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There’s something about faces.

A week and a half ago, Twelve blogger, Debra Rienstra, posted her reflection on the story of Katie Stubblefield, the youngest ever face transplant recipient and the subject of a recent National Geographic feature. I let myself get lost in Katie’s story of pain, beauty, and hope. I also let myself get lost in Debra’s weaving of Katie’s story with C.S. Lewis’s novel, Till We Have Faces, in which Lewis asks through the voice of a character, How can [the gods] meet us face to face till we have faces?” We are all on journey, I suppose, when it comes to our faces. As Debra closes her post, “None of us, after all, is yet whole. None of us has our true face.” There’s something about faces.

Not long before reading Debra’s post, my husband showed me the Facebook page of make-up artist, Mimi Choi. Mimi paints her face to create mind-bending optical illusions. “A mask tells you more than a face,” she captioned one photo. “Not everyone deserves to know the real you. Let them criticize who they think you are,” she captioned another. Her work intrigues and disturbs me, because… there’s something about faces.

A few months ago, a college friend revealed in a Facebook post that she has partial face-blindness (see this article to learn more about it). She wrote, “When I see you, chances are I have no clue who you are. No, really. I’m face-blind. The world is a sea of generic looking people.” My friend finds other ways to recognize people, of course. In spite of her limitation, she excels at life. She is a professor, a mother, a wife, a writer. This is what I think of and thank God for when I think about her, and I am haunted by her reality – that “the world is a sea of generic looking people” – because… there’s something about faces.

A few years ago, an Ojibway friend of ours gave my oldest daughter a doll that he had made of leather and dressed with a leather tunic and beautiful beadwork. The doll did not have a face, and this was intentional. “The Creator looks at the heart,” our friend said. When my youngest daughter received her doll without a face, she promptly took out a sharpie and drew a face on it. I think she did this because… there’s something about faces.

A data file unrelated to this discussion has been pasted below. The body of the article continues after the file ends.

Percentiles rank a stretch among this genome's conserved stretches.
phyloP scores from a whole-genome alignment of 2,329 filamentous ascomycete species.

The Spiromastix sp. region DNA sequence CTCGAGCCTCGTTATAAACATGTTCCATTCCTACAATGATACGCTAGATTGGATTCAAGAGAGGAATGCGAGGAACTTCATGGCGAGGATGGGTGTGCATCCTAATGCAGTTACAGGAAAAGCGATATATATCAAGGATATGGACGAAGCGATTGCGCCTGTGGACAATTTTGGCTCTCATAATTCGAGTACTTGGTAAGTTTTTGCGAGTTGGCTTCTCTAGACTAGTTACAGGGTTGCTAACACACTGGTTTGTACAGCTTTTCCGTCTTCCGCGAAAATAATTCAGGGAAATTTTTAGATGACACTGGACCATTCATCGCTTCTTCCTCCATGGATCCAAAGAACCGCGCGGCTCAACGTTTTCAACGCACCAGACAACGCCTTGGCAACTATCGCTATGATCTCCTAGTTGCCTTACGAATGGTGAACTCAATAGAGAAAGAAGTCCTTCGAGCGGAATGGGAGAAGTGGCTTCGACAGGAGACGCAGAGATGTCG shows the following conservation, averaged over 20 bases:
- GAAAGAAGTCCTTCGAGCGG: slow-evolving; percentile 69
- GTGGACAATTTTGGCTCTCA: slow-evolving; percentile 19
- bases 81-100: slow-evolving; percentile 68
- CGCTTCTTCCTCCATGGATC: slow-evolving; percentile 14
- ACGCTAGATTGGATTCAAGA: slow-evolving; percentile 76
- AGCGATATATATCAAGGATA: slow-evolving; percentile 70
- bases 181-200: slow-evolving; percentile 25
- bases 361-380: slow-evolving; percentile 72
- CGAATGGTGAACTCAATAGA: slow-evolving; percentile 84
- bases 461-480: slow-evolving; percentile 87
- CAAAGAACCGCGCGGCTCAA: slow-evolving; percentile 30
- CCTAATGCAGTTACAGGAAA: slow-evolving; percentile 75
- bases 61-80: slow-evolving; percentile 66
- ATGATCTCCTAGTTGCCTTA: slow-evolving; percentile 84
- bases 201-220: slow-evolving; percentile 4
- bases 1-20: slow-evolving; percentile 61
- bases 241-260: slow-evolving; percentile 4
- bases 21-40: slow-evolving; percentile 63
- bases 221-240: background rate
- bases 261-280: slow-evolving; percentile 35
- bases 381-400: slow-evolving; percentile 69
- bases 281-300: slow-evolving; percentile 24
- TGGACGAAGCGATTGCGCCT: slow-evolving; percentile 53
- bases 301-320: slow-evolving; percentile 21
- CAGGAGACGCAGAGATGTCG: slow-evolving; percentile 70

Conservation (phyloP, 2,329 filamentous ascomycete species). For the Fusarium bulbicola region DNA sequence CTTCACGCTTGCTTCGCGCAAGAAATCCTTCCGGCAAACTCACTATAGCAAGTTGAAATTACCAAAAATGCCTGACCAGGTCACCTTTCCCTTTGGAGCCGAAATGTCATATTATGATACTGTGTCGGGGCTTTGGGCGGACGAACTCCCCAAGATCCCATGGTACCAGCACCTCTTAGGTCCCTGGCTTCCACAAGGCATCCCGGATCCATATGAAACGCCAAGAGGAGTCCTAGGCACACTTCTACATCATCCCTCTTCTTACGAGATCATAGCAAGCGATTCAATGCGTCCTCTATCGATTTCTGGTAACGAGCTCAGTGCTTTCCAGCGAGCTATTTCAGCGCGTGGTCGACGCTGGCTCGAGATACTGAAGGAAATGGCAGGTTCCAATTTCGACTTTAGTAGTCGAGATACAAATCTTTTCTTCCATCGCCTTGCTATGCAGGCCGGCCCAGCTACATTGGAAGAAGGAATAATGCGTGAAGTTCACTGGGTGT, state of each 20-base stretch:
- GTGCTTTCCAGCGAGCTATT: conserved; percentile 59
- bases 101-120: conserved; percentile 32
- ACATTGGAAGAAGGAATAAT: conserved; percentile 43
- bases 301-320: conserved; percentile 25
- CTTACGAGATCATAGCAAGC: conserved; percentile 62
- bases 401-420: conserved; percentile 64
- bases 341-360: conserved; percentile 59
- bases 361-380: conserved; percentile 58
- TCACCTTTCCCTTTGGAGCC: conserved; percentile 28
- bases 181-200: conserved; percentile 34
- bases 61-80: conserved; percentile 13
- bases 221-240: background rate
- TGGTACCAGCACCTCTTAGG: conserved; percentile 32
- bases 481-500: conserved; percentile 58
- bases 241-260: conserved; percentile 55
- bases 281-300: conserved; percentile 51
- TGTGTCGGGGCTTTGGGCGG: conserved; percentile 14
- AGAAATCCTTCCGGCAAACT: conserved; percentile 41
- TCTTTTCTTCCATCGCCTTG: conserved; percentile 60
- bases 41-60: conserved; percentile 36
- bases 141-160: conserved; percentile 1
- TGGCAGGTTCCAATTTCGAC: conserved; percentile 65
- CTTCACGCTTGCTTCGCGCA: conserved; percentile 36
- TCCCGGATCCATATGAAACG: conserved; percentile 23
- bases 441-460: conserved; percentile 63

We have complex desires, I think, when it comes to our literal faces and how we are received by other people and by God.

We have a desire to project a certain image of ourselves to others and to God, and behind that projection we hide our true selves. Whether we use make-up or our social media accounts or our facial expressions, we all have veils and masks.

Deeper than the desire to hide is the desire that we would be known and understood and loved (by people and by God) in spite of our faces – whether masked or unmasked, conventionally beautiful or not, recognizable or not. The Creator, after all, looks at the heart.

But deepest and most mysterious of all is our desire to be fully seen and fully known and fully understood and recognized for who we really are, including the reality of our faces. We want to see and be seen, face to face.

I preached this past Sunday from Revelation 22:4, where we read that we will see God’s face and God’s name will be on our foreheads. I referenced 1 Corinthians 13:12 – “For now we see only a reflection as in a mirror; then we shall see face to face.” I thought about Jacob and Moses and their claims to have seen God face to face. We sang, “When I stand in glory, I will see his face.” And I blessed my congregation with the words of the Aaronic blessing, “The Lord turn his face toward you and give you his peace.”

I found myself wondering, in the midst of the message and in conversations afterward, “What does Scripture mean by this? Are all these references to God’s face anthropomorphic? Does ‘face to face’ really just mean ‘heart to heart’ or ‘real being to real being’?”

Somehow God is Spirit and unseeable and beyond all, and at the same time, God took on a face. A real human face. “For God, who said, ‘Let light shine out of darkness,’ made his light shine in our hearts to give us the light of the knowledge of God’s glory displayed in the face of Christ” (2 Corinthians 4:6).

Our faces matter. The face of God in Jesus Christ matters. “And all of us, with unveiled faces, seeing the glory of the Lord as though reflected in a mirror, are being transformed into the same image from one degree of glory to another; for this comes from the Lord, the Spirit” (2 Corinthians 3:18).

We don’t know what the face of Christ looks like, but we will know him when we see him. And we will be known. And seen. And recognized. And loved.



Heidi S. De Jonge

Heidi S. De Jonge is a pastor in the Christian Reformed Church who lives in Kingston, Ontario, with her husband, three children, and a dog.


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